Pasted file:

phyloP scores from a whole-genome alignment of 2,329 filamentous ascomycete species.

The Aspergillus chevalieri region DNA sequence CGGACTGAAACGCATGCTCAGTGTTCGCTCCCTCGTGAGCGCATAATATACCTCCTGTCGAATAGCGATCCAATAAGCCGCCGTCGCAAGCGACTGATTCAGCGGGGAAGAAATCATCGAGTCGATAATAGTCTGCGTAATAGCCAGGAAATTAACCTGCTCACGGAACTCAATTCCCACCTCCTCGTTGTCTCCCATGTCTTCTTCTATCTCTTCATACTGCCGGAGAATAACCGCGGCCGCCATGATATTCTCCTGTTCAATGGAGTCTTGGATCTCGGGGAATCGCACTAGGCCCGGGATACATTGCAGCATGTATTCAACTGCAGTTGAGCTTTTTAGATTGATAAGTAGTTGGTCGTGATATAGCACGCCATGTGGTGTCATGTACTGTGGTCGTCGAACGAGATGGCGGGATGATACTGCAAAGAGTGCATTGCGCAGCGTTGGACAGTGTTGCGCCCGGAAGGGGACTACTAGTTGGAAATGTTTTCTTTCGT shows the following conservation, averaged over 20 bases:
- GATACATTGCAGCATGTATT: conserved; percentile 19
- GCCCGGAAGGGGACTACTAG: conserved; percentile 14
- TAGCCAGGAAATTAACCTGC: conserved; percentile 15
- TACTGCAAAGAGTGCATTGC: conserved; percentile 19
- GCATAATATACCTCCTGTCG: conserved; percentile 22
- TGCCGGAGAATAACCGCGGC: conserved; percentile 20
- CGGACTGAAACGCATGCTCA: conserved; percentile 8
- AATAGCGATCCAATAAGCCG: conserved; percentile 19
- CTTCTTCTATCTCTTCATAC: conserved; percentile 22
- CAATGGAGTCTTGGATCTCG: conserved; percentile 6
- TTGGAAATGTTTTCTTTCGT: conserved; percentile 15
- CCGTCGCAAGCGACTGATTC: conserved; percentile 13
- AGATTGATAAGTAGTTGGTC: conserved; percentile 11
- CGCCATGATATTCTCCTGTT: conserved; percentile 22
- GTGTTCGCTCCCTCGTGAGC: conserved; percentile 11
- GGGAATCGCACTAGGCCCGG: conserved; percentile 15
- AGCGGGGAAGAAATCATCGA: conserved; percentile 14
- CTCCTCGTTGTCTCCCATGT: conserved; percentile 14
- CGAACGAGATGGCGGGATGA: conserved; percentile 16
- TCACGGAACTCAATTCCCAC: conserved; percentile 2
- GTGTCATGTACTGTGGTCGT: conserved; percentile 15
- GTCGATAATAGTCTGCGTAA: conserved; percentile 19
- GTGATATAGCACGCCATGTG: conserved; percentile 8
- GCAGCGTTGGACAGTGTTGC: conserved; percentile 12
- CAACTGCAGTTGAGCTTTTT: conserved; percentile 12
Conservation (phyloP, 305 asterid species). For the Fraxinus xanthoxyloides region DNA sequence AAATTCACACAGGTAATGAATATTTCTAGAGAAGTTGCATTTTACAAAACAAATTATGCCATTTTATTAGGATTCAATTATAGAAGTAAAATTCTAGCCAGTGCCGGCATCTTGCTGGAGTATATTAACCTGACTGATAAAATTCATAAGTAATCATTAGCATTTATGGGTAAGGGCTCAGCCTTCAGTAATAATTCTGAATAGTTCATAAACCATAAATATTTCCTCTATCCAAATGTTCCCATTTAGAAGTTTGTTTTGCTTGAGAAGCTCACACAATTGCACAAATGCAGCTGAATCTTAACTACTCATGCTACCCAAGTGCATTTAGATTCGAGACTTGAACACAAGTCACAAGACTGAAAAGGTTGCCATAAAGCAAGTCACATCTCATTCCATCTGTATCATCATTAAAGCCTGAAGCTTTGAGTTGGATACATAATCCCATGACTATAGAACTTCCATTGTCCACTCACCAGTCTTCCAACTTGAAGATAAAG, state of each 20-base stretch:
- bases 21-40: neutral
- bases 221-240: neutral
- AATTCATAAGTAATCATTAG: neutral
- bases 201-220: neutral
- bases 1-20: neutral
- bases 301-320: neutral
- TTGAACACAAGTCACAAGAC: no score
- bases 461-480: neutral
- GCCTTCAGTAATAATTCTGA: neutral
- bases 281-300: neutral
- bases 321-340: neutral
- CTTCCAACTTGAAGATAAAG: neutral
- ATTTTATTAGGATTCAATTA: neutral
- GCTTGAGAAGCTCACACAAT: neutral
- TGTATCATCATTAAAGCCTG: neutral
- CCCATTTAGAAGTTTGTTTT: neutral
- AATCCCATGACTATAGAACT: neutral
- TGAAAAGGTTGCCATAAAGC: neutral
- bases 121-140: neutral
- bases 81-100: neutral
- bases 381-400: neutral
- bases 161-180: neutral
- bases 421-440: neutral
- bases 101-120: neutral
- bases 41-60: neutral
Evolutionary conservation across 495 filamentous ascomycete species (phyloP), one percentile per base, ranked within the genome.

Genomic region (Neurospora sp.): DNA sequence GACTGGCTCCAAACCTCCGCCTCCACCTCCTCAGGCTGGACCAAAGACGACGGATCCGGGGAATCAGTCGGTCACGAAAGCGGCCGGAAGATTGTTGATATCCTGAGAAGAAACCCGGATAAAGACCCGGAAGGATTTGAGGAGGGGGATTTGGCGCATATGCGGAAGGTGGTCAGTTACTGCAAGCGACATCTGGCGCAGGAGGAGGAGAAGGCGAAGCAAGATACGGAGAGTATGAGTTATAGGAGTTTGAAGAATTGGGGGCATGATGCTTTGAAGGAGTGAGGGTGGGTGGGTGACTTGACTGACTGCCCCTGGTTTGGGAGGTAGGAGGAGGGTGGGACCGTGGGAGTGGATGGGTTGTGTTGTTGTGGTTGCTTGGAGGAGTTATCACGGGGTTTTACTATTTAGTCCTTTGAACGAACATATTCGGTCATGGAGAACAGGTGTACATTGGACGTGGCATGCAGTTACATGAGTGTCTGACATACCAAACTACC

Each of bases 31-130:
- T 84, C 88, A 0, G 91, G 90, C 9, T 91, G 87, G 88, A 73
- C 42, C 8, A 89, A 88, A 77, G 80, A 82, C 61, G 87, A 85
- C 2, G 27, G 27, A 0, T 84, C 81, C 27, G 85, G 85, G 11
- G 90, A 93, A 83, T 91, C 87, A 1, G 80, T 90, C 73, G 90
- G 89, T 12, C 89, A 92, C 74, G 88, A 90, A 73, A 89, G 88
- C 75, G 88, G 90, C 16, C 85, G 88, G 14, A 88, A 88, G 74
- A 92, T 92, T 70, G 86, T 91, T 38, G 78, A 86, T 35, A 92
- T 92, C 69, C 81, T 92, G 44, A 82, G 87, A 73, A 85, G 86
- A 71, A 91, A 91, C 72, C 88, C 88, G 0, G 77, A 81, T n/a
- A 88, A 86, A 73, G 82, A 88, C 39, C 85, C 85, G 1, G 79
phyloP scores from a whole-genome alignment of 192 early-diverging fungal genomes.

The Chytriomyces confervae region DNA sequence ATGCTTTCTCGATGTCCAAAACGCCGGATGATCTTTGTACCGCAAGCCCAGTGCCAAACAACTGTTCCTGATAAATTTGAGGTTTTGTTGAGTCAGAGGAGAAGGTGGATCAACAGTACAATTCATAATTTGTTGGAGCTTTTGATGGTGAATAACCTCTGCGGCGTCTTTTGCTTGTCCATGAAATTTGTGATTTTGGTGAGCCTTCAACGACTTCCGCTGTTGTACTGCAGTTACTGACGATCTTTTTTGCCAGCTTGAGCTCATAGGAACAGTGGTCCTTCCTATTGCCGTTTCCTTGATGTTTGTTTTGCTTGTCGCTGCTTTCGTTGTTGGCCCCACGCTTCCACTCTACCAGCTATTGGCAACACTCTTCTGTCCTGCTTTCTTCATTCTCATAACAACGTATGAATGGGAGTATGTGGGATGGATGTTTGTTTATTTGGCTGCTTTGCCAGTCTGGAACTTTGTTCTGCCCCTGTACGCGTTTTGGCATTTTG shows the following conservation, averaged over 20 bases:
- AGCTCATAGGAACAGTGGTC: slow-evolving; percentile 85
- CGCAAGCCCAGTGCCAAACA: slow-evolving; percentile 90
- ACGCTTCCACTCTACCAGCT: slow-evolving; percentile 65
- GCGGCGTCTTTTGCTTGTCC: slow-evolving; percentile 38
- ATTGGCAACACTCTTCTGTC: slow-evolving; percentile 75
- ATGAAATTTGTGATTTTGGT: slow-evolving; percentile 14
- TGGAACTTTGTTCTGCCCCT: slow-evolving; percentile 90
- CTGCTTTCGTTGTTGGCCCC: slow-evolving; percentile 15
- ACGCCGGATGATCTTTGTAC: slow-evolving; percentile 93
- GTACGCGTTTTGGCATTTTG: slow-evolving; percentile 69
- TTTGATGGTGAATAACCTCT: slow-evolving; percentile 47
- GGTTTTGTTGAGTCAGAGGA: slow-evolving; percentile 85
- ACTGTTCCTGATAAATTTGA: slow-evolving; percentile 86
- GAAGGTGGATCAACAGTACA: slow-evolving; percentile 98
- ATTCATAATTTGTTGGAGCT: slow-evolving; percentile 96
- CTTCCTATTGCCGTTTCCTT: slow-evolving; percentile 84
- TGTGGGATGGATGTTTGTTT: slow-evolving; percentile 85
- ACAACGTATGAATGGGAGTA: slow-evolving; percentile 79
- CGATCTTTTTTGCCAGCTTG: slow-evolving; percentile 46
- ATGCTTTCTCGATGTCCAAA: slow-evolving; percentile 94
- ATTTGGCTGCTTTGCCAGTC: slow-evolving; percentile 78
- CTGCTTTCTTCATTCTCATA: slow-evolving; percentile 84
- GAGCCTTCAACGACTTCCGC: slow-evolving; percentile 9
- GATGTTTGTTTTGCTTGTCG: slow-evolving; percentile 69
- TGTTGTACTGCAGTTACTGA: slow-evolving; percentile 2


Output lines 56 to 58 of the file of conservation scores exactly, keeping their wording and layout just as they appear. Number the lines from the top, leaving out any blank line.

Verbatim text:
Each of bases 31-130:
- T 84, C 88, A 0, G 91, G 90, C 9, T 91, G 87, G 88, A 73
- C 42, C 8, A 89, A 88, A 77, G 80, A 82, C 61, G 87, A 85